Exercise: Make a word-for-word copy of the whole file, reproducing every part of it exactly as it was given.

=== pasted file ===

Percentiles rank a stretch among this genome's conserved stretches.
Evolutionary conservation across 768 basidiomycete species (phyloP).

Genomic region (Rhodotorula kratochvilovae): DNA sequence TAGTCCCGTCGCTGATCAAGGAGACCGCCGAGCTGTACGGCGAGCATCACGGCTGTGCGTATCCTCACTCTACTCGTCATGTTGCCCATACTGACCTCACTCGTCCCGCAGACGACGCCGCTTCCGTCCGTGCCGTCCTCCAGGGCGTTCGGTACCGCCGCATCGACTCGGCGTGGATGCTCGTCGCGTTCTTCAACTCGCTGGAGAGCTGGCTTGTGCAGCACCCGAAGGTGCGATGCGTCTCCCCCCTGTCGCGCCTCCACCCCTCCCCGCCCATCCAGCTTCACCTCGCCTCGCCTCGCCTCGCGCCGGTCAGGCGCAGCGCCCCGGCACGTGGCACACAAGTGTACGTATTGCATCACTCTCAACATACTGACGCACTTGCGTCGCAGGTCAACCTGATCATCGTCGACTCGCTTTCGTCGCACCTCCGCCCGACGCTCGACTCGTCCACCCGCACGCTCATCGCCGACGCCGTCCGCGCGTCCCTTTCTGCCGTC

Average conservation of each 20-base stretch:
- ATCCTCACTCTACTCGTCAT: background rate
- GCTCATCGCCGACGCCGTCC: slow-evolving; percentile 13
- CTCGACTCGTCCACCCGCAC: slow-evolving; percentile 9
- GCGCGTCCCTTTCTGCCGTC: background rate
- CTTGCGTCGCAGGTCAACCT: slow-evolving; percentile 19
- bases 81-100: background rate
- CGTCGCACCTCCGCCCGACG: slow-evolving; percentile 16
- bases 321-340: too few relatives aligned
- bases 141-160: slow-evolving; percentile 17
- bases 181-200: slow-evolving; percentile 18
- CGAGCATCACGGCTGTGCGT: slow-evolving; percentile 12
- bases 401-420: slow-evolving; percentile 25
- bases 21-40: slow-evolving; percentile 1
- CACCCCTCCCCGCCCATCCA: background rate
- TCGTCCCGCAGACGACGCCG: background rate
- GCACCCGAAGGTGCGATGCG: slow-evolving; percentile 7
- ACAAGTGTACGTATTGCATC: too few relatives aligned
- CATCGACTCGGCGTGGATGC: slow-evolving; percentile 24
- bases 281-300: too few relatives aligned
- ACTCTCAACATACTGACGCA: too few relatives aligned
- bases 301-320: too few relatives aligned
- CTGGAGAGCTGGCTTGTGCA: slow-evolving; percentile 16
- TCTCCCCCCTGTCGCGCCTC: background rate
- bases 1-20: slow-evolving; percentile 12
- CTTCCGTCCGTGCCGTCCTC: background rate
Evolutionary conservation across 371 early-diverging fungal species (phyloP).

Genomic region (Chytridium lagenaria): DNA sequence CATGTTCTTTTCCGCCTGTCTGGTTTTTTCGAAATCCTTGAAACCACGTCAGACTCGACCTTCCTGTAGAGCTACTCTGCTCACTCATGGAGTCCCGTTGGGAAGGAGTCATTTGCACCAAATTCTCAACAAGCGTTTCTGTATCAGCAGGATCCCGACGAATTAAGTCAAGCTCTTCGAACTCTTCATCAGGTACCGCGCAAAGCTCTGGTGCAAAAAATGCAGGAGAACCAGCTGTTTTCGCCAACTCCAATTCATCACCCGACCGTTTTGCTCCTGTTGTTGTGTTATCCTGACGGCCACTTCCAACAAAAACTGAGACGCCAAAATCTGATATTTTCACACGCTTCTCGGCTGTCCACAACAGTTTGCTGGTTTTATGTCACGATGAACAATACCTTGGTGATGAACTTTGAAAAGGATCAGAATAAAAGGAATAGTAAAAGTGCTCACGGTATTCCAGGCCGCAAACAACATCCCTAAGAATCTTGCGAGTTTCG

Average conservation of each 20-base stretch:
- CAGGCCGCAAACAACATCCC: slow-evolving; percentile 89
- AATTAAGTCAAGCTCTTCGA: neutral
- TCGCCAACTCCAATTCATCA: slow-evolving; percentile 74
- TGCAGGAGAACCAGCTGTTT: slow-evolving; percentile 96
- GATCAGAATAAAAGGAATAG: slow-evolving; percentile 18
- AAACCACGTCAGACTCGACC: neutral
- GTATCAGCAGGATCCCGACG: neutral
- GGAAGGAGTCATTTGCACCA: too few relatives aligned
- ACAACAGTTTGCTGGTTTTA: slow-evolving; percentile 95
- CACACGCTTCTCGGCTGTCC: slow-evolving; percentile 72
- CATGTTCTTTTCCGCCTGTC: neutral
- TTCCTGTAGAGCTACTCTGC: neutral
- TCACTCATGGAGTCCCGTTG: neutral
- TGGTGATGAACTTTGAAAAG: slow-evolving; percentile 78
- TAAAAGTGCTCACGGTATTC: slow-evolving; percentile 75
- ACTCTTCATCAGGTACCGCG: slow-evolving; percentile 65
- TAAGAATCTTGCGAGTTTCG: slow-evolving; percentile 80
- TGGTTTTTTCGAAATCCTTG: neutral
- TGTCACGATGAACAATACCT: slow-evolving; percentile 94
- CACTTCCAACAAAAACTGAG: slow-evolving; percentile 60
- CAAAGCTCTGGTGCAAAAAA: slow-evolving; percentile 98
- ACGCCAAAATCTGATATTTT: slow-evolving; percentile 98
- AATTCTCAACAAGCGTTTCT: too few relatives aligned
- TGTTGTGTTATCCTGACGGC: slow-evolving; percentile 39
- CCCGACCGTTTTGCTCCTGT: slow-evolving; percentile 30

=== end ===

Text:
Percentiles rank a stretch among this genome's conserved stretches.
Evolutionary conservation across 768 basidiomycete species (phyloP).

Genomic region (Rhodotorula kratochvilovae): DNA sequence TAGTCCCGTCGCTGATCAAGGAGACCGCCGAGCTGTACGGCGAGCATCACGGCTGTGCGTATCCTCACTCTACTCGTCATGTTGCCCATACTGACCTCACTCGTCCCGCAGACGACGCCGCTTCCGTCCGTGCCGTCCTCCAGGGCGTTCGGTACCGCCGCATCGACTCGGCGTGGATGCTCGTCGCGTTCTTCAACTCGCTGGAGAGCTGGCTTGTGCAGCACCCGAAGGTGCGATGCGTCTCCCCCCTGTCGCGCCTCCACCCCTCCCCGCCCATCCAGCTTCACCTCGCCTCGCCTCGCCTCGCGCCGGTCAGGCGCAGCGCCCCGGCACGTGGCACACAAGTGTACGTATTGCATCACTCTCAACATACTGACGCACTTGCGTCGCAGGTCAACCTGATCATCGTCGACTCGCTTTCGTCGCACCTCCGCCCGACGCTCGACTCGTCCACCCGCACGCTCATCGCCGACGCCGTCCGCGCGTCCCTTTCTGCCGTC

Average conservation of each 20-base stretch:
- ATCCTCACTCTACTCGTCAT: background rate
- GCTCATCGCCGACGCCGTCC: slow-evolving; percentile 13
- CTCGACTCGTCCACCCGCAC: slow-evolving; percentile 9
- GCGCGTCCCTTTCTGCCGTC: background rate
- CTTGCGTCGCAGGTCAACCT: slow-evolving; percentile 19
- bases 81-100: background rate
- CGTCGCACCTCCGCCCGACG: slow-evolving; percentile 16
- bases 321-340: too few relatives aligned
- bases 141-160: slow-evolving; percentile 17
- bases 181-200: slow-evolving; percentile 18
- CGAGCATCACGGCTGTGCGT: slow-evolving; percentile 12
- bases 401-420: slow-evolving; percentile 25
- bases 21-40: slow-evolving; percentile 1
- CACCCCTCCCCGCCCATCCA: background rate
- TCGTCCCGCAGACGACGCCG: background rate
- GCACCCGAAGGTGCGATGCG: slow-evolving; percentile 7
- ACAAGTGTACGTATTGCATC: too few relatives aligned
- CATCGACTCGGCGTGGATGC: slow-evolving; percentile 24
- bases 281-300: too few relatives aligned
- ACTCTCAACATACTGACGCA: too few relatives aligned
- bases 301-320: too few relatives aligned
- CTGGAGAGCTGGCTTGTGCA: slow-evolving; percentile 16
- TCTCCCCCCTGTCGCGCCTC: background rate
- bases 1-20: slow-evolving; percentile 12
- CTTCCGTCCGTGCCGTCCTC: background rate
Evolutionary conservation across 371 early-diverging fungal species (phyloP).

Genomic region (Chytridium lagenaria): DNA sequence CATGTTCTTTTCCGCCTGTCTGGTTTTTTCGAAATCCTTGAAACCACGTCAGACTCGACCTTCCTGTAGAGCTACTCTGCTCACTCATGGAGTCCCGTTGGGAAGGAGTCATTTGCACCAAATTCTCAACAAGCGTTTCTGTATCAGCAGGATCCCGACGAATTAAGTCAAGCTCTTCGAACTCTTCATCAGGTACCGCGCAAAGCTCTGGTGCAAAAAATGCAGGAGAACCAGCTGTTTTCGCCAACTCCAATTCATCACCCGACCGTTTTGCTCCTGTTGTTGTGTTATCCTGACGGCCACTTCCAACAAAAACTGAGACGCCAAAATCTGATATTTTCACACGCTTCTCGGCTGTCCACAACAGTTTGCTGGTTTTATGTCACGATGAACAATACCTTGGTGATGAACTTTGAAAAGGATCAGAATAAAAGGAATAGTAAAAGTGCTCACGGTATTCCAGGCCGCAAACAACATCCCTAAGAATCTTGCGAGTTTCG

Average conservation of each 20-base stretch:
- CAGGCCGCAAACAACATCCC: slow-evolving; percentile 89
- AATTAAGTCAAGCTCTTCGA: neutral
- TCGCCAACTCCAATTCATCA: slow-evolving; percentile 74
- TGCAGGAGAACCAGCTGTTT: slow-evolving; percentile 96
- GATCAGAATAAAAGGAATAG: slow-evolving; percentile 18
- AAACCACGTCAGACTCGACC: neutral
- GTATCAGCAGGATCCCGACG: neutral
- GGAAGGAGTCATTTGCACCA: too few relatives aligned
- ACAACAGTTTGCTGGTTTTA: slow-evolving; percentile 95
- CACACGCTTCTCGGCTGTCC: slow-evolving; percentile 72
- CATGTTCTTTTCCGCCTGTC: neutral
- TTCCTGTAGAGCTACTCTGC: neutral
- TCACTCATGGAGTCCCGTTG: neutral
- TGGTGATGAACTTTGAAAAG: slow-evolving; percentile 78
- TAAAAGTGCTCACGGTATTC: slow-evolving; percentile 75
- ACTCTTCATCAGGTACCGCG: slow-evolving; percentile 65
- TAAGAATCTTGCGAGTTTCG: slow-evolving; percentile 80
- TGGTTTTTTCGAAATCCTTG: neutral
- TGTCACGATGAACAATACCT: slow-evolving; percentile 94
- CACTTCCAACAAAAACTGAG: slow-evolving; percentile 60
- CAAAGCTCTGGTGCAAAAAA: slow-evolving; percentile 98
- ACGCCAAAATCTGATATTTT: slow-evolving; percentile 98
- AATTCTCAACAAGCGTTTCT: too few relatives aligned
- TGTTGTGTTATCCTGACGGC: slow-evolving; percentile 39
- CCCGACCGTTTTGCTCCTGT: slow-evolving; percentile 30